News at a glance

27th February 2015 at 00:00

First-class classrooms boost learning, report finds

Well-designed primary schools boost children's academic performance in reading, writing and maths, a report from the University of Salford finds. The researchers conclude that differences in the physical characteristics of classrooms explain as much as 16 per cent of the variation in learning progress over a year for 3,766 pupils. The research explores factors such as natural light, temperature and air quality, as well as the teacher's ability to alter layout and colour. The report follows the government's announcement of a pound;2 billion investment to improve school buildings and classrooms across England.

Leadership talent sought for challenging schools

Outstanding middle leaders are to be parachuted into "underperforming" schools in a bid to improve the quality of teaching and raise attainment, the government has said. Up to 100 high-performing middle leaders in England will be asked to apply for a year's secondment to schools in deprived coastal and rural areas. The initiative follows the Talented Leaders scheme, which last year placed outstanding headteachers in the country's lowest-performing schools. Schools minister David Laws said: "This new programme will allow schools facing some of the greatest challenges to benefit from the skills, expertise and knowledge of an exceptional middle leader who can drive improvements and raise standards."

Teenage pregnancies fall to record low

Teenage pregnancies in England and Wales are at a 45-year low, according to new figures. There were 24.5 conceptions per thousand girls aged 15-17 during 2013, equivalent to 24,306 conceptions. This compares with 27,834 in 2012 and is the lowest number of conceptions in this age group since records began in 1969. Just over half (51 per cent) of all conceptions in women aged under 18 led to an abortion - a proportion that has remained relatively unchanged since 2006. The Office for National Statistics, which released the figures, said the conception rate for under-18s had been falling since 1998, when 47.1 conceptions occurred per thousand girls.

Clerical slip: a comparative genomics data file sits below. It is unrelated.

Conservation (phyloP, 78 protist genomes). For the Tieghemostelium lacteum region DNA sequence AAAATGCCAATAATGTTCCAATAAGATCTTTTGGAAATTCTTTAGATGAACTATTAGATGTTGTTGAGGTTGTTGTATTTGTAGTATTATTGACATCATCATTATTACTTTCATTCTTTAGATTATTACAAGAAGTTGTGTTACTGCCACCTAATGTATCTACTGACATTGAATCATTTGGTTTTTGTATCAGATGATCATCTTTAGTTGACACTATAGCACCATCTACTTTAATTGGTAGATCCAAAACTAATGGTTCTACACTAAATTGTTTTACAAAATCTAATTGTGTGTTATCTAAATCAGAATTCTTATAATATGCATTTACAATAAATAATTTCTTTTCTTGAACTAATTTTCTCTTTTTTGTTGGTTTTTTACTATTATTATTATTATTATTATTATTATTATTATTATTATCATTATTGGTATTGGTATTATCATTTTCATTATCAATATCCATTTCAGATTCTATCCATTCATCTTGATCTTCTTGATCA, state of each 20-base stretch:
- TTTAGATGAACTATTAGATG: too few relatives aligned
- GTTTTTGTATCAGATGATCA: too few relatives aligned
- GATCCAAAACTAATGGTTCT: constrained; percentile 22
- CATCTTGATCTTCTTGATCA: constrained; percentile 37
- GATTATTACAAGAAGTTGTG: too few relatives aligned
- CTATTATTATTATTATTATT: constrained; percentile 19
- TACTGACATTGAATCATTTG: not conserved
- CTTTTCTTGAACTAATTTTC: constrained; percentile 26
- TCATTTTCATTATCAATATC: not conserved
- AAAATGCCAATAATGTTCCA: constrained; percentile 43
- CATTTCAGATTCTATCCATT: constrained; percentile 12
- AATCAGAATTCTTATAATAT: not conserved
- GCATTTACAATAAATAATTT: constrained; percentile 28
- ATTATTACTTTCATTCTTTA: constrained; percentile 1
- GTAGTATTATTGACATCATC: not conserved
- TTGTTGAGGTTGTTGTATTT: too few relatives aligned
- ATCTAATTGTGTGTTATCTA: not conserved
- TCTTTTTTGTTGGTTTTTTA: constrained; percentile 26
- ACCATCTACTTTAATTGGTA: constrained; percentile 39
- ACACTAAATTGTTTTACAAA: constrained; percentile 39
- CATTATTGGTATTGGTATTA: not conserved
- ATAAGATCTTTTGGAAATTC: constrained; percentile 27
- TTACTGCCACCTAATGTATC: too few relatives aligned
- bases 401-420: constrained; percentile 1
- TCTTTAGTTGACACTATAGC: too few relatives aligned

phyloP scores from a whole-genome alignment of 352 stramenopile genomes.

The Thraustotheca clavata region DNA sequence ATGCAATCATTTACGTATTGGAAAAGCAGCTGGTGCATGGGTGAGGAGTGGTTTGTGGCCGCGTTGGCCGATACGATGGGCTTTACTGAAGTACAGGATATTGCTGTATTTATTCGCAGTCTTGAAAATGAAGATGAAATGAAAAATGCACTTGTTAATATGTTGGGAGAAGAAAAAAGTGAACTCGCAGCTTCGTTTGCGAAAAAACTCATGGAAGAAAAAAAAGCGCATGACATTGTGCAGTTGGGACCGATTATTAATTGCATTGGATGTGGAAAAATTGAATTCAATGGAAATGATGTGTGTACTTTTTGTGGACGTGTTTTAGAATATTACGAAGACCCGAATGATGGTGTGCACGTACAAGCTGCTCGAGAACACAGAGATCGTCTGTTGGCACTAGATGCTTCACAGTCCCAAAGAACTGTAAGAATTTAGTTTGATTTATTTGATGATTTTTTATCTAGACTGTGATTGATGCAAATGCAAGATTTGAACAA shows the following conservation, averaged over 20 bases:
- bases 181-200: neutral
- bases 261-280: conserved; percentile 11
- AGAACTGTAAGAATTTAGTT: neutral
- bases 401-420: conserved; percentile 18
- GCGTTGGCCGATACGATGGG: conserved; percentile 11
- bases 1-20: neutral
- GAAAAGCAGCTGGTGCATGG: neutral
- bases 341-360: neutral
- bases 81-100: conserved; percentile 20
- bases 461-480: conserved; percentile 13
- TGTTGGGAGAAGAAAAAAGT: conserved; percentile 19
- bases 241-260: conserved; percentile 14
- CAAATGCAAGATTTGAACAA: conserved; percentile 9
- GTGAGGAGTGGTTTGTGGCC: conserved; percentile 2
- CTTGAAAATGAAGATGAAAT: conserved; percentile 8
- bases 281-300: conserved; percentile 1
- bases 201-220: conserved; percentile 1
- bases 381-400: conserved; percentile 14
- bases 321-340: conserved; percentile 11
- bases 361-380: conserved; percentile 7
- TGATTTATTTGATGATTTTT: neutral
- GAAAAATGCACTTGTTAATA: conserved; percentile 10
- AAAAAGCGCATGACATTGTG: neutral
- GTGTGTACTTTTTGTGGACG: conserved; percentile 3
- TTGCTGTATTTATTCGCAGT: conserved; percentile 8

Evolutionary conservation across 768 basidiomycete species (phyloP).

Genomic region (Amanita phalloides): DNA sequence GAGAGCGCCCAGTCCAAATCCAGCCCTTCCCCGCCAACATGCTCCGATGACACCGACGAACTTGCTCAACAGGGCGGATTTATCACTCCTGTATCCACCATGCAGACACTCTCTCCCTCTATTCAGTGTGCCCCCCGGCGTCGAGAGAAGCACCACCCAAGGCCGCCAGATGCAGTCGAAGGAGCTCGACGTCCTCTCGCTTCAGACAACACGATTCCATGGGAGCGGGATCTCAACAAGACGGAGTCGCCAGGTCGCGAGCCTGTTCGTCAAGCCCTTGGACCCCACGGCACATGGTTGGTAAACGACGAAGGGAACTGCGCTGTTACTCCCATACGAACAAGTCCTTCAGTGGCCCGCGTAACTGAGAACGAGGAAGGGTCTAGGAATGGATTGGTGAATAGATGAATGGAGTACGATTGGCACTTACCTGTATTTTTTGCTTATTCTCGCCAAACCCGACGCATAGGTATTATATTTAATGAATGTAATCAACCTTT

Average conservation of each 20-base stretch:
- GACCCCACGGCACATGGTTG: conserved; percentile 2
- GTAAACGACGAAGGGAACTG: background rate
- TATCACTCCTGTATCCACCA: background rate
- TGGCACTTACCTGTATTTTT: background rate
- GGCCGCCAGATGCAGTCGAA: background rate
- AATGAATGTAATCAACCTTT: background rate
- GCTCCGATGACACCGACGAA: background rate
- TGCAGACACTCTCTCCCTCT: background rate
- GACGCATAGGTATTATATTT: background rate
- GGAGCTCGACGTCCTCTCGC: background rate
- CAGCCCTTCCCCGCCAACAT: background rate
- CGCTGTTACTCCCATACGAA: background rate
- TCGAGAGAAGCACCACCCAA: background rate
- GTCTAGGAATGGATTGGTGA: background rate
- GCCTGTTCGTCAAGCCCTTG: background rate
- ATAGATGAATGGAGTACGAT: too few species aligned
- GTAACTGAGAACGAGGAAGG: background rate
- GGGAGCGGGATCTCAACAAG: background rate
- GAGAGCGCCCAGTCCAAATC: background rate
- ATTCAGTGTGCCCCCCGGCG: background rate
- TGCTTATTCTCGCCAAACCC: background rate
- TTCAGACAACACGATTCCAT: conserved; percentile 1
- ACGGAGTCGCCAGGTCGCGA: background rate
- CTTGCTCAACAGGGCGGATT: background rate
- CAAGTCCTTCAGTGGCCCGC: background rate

Outstanding schools must be creative, Labour says

Under a Labour government, schools will be judged outstanding by Ofsted only if they offer creative subjects and cultural opportunities to their students, Ed Miliband has pledged. The Labour leader wants schools to appoint a "local culture champion" who will make links with arts organisations and encourage after-school clubs in music, drama and dance. Concern has grown about creative subjects since the introduction of the English Baccalaureate performance measure, which focuses on academic qualifications. Earlier this month, the Warwick Commission launched its report on the value of the cultural and creative industries to Britain (bit.lyFutureCulture). It warned of a worrying decrease in children taking part in dance, music, drama and art.

Children's favourite books revealed

David Walliams' best-seller Demon Dentist is the most popular book among primary children and John Green's The Fault in Our Stars is the favourite in secondary schools, according to a survey of more than 580,000 children. The information has been collected by Renaissance Learning, whose Accelerated Reader literacy programme quizzes children on what they have read and asks them to confirm their favourite books. In primary schools, comedy authors Walliams and Liz Pichon take four of the top 10 spots. In secondary schools, the most popular books are largely dystopian fantasies such as Suzanne Collins' The Hunger Games. Find out more at


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